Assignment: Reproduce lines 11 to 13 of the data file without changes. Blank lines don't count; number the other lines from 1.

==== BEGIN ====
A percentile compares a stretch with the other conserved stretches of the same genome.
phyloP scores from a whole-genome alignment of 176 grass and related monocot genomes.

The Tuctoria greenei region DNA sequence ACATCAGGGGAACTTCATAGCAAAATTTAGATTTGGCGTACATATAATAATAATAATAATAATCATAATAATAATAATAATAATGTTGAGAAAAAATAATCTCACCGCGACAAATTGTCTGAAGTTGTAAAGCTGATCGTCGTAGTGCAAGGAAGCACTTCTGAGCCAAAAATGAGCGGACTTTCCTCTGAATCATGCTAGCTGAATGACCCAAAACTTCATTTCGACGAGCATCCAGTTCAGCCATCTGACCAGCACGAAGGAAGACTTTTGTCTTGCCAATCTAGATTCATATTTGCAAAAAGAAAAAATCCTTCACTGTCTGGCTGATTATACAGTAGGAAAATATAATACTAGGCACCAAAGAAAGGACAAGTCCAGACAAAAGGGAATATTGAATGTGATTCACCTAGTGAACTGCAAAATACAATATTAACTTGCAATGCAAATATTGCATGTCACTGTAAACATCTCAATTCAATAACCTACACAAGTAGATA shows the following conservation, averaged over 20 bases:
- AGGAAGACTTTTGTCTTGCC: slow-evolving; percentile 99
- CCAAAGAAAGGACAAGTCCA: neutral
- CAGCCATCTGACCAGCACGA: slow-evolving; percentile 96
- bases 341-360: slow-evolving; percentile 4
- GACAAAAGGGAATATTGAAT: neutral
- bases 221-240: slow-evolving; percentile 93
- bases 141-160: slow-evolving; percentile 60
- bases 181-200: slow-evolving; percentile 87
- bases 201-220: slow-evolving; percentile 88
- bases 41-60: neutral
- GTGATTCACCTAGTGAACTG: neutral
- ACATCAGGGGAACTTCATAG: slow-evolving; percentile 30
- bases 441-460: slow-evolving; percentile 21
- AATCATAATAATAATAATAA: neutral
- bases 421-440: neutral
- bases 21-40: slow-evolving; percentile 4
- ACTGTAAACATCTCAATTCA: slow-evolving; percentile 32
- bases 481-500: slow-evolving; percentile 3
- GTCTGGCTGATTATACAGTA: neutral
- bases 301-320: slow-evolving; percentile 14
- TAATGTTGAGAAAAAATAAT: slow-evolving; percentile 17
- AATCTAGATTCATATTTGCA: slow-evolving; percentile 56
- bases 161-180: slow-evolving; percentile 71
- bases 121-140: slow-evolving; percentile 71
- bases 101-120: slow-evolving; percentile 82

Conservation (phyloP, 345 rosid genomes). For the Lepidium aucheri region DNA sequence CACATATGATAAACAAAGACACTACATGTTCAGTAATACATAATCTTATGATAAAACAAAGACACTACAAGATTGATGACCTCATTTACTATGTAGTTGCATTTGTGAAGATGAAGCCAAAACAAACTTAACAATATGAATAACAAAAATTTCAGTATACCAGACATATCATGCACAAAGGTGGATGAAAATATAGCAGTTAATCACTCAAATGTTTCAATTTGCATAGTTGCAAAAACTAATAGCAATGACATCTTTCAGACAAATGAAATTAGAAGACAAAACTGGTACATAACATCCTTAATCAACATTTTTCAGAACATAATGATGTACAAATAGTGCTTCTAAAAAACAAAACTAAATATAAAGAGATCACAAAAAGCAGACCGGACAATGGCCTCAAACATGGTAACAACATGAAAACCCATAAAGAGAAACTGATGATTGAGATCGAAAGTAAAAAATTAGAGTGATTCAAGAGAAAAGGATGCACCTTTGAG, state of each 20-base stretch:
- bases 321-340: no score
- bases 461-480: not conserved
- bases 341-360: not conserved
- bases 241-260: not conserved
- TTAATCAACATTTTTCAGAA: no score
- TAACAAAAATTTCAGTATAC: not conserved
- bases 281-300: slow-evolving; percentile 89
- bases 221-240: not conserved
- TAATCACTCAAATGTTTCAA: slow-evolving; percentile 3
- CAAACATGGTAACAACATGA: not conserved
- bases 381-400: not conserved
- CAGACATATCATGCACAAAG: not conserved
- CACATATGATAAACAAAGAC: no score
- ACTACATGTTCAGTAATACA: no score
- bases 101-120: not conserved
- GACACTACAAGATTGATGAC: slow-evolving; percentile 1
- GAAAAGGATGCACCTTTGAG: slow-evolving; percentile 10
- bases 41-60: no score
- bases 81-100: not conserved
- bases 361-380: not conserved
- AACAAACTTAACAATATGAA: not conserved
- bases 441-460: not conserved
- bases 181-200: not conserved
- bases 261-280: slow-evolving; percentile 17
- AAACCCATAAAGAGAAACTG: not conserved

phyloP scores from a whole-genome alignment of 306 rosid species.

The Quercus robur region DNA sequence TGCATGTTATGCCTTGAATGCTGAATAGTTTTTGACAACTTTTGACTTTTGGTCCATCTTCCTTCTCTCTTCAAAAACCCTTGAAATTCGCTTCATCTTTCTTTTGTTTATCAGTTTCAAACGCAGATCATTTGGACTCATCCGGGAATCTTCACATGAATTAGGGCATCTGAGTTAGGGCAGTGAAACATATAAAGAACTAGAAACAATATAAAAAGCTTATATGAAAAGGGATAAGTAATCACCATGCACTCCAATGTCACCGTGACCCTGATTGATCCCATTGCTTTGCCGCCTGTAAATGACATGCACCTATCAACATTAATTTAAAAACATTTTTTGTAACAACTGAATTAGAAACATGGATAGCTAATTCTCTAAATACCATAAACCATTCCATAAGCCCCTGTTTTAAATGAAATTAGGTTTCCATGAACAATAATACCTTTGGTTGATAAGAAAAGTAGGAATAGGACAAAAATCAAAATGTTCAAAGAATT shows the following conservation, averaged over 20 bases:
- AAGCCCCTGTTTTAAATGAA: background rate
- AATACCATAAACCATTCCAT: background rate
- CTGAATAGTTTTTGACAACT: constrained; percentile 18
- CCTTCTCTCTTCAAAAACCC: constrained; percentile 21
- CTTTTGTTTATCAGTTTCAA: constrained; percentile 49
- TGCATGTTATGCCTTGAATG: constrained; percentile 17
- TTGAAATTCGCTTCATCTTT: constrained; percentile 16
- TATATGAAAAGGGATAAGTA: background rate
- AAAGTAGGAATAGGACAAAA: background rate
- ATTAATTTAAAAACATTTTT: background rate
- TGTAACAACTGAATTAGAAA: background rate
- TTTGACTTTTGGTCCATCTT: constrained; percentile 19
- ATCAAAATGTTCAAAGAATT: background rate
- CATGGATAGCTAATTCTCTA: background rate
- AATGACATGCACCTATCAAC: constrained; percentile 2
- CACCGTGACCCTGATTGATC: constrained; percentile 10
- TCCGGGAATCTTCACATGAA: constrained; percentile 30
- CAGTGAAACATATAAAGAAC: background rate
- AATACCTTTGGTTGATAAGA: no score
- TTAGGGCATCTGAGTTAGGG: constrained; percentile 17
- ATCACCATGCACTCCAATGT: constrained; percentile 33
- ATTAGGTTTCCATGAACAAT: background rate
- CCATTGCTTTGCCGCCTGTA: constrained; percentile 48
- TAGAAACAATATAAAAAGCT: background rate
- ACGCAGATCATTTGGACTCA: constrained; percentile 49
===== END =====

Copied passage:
- bases 181-200: slow-evolving; percentile 87
- bases 201-220: slow-evolving; percentile 88
- bases 41-60: neutral